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Impacts of Russian invasion: 5 charts you need to see

·Personal Finance Editor
·2-min read
An electronic sign showing prices in the red for the dollar and the Euro and a chart showing the significant decline in the Russian Stock Exchange.
Russia launched a full-scale attack on Ukraine, sending shockwaves throughout the world. (Source: Getty/CommSec)

After Russia launched a full-scale attack on Ukraine, the Russian stock exchange - known as the MOEX - fell by more than 33 per cent, wiping $279 billion in value.

But it’s not just the Moscow Exchange that has seen major disruption as a result of Russia’s attack on Ukraine.

The potential ramifications of a war in Europe has had far-reaching effects on global markets.

Ryan Felsman, senior economist at CommSec, demonstrated the significant effects of Russia’s invasion in five charts.

This is what they show.

1. MOEX madness

A chart showing a steep decline in Russia's stock exchange.
(Source: CommSec)

Russia’s stock exchange experienced major losses on the back of its invasion of Ukraine and significant sanctions put in place by NATO countries.

The market saw its biggest drop in history yesterday after the attack was launched.

2. Oil soars

A chart showing a steep increase in the oil price.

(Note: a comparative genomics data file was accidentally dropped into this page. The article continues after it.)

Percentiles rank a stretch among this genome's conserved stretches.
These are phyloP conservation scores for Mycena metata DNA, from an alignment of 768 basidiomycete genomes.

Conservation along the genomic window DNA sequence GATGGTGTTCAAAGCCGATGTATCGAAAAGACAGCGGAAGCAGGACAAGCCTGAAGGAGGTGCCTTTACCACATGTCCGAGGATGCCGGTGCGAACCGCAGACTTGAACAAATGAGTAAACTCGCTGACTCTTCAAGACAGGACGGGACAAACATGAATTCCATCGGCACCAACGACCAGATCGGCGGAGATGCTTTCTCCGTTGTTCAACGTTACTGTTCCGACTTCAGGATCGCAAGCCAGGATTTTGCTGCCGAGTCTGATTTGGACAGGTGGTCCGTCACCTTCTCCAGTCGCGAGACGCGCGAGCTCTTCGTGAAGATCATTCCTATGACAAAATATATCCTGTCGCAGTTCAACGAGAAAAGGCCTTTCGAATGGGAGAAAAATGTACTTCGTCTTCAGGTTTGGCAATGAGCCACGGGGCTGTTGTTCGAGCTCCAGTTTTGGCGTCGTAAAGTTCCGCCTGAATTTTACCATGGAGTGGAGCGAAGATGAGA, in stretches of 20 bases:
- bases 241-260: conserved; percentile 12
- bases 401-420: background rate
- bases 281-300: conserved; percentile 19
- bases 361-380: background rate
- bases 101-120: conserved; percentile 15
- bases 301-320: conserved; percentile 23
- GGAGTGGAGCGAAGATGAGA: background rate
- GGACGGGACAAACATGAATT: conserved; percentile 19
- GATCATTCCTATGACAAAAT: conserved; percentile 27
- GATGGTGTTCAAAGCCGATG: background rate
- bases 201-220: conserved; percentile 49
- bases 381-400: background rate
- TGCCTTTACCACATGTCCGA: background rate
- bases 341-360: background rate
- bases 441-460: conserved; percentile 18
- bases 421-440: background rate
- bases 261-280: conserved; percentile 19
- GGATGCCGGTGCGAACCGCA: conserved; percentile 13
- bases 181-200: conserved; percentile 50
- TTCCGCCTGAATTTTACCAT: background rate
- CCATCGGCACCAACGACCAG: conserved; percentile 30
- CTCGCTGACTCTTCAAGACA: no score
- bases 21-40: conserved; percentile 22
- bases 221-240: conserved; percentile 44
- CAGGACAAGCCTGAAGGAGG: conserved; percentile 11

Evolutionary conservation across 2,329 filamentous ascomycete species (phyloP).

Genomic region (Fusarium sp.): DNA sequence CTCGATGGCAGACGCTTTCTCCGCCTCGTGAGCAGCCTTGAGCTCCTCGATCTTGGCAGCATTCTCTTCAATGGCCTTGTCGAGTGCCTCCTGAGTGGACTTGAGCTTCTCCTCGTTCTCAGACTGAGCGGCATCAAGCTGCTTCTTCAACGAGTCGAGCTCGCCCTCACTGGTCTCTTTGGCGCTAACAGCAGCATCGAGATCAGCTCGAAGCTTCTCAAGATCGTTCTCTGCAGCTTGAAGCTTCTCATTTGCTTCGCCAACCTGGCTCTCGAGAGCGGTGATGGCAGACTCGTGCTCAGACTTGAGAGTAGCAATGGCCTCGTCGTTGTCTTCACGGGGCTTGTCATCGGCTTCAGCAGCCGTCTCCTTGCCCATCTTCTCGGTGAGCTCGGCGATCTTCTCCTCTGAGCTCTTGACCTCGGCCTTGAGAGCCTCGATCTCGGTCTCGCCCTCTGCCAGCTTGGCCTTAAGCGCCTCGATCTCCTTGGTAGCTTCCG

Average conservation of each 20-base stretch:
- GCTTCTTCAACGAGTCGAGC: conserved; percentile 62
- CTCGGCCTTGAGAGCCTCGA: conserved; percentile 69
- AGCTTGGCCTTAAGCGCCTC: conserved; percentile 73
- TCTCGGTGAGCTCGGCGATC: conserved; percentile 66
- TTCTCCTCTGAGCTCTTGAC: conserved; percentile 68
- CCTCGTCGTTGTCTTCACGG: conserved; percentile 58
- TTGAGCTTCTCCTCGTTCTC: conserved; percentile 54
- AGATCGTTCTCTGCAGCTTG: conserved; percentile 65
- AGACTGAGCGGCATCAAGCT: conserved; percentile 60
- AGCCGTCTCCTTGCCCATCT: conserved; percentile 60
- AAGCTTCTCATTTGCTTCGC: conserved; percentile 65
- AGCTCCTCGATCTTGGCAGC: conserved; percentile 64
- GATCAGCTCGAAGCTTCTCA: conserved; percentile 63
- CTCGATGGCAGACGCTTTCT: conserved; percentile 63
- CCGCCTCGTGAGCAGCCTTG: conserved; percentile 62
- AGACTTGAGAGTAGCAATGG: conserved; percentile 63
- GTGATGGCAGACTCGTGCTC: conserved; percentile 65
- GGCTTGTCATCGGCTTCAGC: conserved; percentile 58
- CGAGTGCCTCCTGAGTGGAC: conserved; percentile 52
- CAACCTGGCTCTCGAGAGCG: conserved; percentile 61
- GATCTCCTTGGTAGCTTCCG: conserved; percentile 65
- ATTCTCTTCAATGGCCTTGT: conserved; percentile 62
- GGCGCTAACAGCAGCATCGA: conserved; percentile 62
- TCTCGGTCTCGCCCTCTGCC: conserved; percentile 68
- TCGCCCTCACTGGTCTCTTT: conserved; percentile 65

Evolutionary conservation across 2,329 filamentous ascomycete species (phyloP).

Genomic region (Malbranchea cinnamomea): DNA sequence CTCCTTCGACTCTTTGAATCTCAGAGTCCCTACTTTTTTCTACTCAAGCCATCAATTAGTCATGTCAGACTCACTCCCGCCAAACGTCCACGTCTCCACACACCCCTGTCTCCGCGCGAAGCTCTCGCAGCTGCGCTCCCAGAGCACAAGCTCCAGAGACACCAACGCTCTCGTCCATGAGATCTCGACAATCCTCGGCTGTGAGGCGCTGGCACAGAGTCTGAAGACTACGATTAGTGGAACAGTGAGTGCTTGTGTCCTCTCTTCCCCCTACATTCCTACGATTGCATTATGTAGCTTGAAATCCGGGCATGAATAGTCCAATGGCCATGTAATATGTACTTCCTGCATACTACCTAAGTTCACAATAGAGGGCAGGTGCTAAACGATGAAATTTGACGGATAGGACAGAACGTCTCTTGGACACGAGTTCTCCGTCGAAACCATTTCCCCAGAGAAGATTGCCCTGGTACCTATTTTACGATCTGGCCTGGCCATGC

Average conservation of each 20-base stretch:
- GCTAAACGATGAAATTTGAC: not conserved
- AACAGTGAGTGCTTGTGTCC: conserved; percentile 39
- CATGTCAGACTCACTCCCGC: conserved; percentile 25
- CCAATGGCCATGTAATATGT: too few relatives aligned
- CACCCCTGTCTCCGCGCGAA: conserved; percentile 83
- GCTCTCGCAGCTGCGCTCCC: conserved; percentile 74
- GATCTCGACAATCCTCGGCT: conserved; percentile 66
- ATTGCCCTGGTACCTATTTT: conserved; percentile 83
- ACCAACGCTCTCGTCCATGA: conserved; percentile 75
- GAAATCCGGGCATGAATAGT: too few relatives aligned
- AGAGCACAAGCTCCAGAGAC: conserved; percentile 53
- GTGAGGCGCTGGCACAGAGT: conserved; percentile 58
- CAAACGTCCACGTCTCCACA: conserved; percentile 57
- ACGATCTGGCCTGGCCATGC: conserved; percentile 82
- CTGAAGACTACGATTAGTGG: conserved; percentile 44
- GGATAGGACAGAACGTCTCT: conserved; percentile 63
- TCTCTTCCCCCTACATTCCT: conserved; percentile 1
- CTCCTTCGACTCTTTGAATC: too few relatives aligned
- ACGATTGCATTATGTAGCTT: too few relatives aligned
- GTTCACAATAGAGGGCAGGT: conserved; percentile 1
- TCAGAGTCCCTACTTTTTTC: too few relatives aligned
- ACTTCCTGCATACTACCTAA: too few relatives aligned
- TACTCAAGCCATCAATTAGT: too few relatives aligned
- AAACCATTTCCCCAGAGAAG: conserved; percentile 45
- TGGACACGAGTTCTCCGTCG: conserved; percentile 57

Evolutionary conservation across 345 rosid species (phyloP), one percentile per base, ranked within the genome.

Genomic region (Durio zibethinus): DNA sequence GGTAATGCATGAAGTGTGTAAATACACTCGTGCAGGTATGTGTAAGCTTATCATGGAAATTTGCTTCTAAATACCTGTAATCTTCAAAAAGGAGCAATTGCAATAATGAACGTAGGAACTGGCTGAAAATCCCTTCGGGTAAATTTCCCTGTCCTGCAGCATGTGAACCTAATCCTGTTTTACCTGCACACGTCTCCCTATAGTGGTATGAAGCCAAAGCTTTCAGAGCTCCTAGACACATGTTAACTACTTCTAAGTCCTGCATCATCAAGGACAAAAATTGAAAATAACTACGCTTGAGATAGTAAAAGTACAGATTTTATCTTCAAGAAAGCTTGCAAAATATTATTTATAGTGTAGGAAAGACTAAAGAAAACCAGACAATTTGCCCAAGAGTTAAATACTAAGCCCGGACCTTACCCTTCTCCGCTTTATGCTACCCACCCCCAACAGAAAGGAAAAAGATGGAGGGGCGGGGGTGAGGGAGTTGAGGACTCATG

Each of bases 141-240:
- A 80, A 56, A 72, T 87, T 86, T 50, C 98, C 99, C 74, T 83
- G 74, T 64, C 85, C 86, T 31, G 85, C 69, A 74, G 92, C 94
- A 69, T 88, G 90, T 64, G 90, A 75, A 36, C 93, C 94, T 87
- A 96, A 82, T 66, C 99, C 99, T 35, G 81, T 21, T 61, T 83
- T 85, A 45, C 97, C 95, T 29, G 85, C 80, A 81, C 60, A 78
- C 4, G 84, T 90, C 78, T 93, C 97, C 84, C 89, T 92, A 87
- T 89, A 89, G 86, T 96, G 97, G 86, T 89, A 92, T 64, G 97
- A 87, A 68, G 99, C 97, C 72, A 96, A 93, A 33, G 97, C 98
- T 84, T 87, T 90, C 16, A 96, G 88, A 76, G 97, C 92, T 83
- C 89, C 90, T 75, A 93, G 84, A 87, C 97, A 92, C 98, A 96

(Source: CommSec)

The price of oil skyrocketed to a seven-year high. Russia is one of the world's largest oil-producing nations and the attack has sparked major supply concerns - pushing the price higher.

Aussies are already paying more at the pump than ever before because the oil market started to price in an escalation in Ukraine ahead of the attack.

3. Food prices

A chart showing food inflation fears hitting a record high.
(Source: CommSec)

There are now fears inflation pressures will hit global food supplies - pressures that were already mounting around the world after COVID caused supply chain headaches.

As the chart demonstrates, food-inflation fears have now hit a record high.

4. Supply shock

A chart showing supply shock hitting a record high.
(Source: CommSec)

Much like with food prices, there are concerns about the lack of supply for a range of goods as a result of a war breaking out in Europe.

Supply shock has also hit a record high.

5. Credit risk

A chart showing a large rise in credit risk.
(Source: CommSec)

Credit risk is related to the possibility of a loss resulting from a borrower's inability to repay a loan or meet a contractual demand.

Credit risk skyrocketed overnight as concerns grew that the potential loss of jobs and income caused by war and sanctions would result in a great deal of debt.

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